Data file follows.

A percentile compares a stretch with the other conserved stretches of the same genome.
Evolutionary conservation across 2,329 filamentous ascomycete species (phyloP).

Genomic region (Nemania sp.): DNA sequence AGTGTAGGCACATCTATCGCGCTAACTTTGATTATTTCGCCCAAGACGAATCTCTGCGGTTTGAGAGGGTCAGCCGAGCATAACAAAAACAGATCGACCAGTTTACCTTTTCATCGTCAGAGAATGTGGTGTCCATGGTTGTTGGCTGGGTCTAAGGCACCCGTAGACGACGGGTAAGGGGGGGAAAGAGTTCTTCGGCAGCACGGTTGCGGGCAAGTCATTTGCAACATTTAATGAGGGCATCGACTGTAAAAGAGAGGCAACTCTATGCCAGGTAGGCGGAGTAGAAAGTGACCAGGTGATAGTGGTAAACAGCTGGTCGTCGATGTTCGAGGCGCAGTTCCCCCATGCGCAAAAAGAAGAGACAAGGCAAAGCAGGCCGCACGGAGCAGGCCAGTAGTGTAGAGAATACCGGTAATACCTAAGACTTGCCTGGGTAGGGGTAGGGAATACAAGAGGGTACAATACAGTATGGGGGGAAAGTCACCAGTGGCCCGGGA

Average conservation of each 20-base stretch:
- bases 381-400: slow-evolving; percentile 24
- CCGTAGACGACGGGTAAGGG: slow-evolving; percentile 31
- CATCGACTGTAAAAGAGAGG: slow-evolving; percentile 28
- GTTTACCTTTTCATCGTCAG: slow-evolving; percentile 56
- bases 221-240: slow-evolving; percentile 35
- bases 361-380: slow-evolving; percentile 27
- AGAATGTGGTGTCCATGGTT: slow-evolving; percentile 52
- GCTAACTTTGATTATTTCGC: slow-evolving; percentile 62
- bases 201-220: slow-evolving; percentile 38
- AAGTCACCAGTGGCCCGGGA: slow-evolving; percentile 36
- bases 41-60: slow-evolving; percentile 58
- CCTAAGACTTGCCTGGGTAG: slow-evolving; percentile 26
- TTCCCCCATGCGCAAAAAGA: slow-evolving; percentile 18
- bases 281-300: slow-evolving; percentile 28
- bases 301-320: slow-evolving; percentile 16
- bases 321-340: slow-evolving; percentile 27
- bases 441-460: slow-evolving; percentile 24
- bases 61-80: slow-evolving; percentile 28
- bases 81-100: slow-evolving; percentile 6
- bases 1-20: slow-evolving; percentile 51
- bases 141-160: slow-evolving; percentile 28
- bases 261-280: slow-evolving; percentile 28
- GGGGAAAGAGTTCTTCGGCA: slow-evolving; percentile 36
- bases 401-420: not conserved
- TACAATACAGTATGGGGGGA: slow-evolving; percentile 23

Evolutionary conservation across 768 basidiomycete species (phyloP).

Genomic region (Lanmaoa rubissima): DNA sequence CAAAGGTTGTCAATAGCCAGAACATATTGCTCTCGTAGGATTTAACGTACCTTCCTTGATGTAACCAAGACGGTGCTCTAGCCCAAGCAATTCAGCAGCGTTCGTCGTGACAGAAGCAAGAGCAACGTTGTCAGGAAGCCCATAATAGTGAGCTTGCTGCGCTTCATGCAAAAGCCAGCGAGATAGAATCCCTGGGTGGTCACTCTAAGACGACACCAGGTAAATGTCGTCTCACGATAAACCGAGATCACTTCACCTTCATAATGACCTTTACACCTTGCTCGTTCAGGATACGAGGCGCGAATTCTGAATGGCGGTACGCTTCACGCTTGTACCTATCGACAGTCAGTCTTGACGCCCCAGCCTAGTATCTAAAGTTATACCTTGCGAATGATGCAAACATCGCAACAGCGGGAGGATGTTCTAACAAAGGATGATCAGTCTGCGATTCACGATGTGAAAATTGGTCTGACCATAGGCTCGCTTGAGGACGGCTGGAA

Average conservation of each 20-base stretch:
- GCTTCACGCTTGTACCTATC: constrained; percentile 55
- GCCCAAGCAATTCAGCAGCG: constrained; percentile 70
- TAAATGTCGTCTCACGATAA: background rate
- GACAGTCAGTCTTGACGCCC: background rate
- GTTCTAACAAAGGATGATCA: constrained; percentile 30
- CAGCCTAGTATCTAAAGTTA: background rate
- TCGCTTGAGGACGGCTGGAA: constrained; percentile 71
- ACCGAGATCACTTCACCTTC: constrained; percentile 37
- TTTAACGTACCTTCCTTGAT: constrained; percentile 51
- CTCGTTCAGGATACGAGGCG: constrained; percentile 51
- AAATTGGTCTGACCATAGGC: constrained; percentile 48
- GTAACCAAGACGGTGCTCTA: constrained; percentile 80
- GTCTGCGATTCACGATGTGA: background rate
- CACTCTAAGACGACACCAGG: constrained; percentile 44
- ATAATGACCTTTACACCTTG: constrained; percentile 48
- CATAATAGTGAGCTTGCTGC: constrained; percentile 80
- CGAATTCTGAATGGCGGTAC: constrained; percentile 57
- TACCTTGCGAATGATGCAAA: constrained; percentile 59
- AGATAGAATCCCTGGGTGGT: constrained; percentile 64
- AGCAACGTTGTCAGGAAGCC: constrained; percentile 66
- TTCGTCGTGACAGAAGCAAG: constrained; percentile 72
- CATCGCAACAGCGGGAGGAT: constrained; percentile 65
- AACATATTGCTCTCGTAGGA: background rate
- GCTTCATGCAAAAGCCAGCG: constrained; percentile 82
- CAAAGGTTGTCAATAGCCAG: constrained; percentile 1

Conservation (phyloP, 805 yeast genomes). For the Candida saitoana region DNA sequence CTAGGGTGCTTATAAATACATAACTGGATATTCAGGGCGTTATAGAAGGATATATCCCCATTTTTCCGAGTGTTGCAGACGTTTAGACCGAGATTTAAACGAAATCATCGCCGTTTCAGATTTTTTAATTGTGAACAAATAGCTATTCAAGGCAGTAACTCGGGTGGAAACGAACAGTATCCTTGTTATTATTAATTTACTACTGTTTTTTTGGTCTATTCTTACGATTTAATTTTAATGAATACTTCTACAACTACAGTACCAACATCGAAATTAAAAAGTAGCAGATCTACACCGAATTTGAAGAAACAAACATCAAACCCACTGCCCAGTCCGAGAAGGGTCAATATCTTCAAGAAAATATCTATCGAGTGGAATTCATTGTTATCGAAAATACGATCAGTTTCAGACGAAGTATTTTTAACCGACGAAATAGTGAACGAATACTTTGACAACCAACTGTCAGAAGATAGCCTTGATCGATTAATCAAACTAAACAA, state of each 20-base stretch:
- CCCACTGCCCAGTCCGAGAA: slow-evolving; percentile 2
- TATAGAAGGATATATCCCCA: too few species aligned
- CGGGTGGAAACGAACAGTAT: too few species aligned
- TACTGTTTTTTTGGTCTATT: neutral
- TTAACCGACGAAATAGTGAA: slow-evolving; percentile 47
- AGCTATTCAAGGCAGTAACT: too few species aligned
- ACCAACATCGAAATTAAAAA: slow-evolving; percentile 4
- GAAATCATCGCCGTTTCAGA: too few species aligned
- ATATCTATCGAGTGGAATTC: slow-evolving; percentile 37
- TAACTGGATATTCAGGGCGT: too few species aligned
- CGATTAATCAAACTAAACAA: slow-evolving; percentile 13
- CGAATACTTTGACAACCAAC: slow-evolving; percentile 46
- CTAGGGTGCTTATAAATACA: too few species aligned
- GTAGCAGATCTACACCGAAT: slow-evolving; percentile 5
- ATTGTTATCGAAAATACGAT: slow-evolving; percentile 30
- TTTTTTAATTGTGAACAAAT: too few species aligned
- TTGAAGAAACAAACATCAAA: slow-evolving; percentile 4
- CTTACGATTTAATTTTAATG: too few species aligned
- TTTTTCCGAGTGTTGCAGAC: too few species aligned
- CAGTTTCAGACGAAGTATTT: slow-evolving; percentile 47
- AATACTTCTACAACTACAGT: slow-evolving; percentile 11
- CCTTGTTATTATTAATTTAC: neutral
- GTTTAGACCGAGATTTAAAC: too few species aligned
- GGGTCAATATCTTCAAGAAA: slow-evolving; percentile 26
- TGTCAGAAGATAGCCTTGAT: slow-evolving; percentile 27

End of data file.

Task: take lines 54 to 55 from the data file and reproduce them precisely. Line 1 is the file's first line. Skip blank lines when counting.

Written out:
- CATCGCAACAGCGGGAGGAT: constrained; percentile 65
- AACATATTGCTCTCGTAGGA: background rate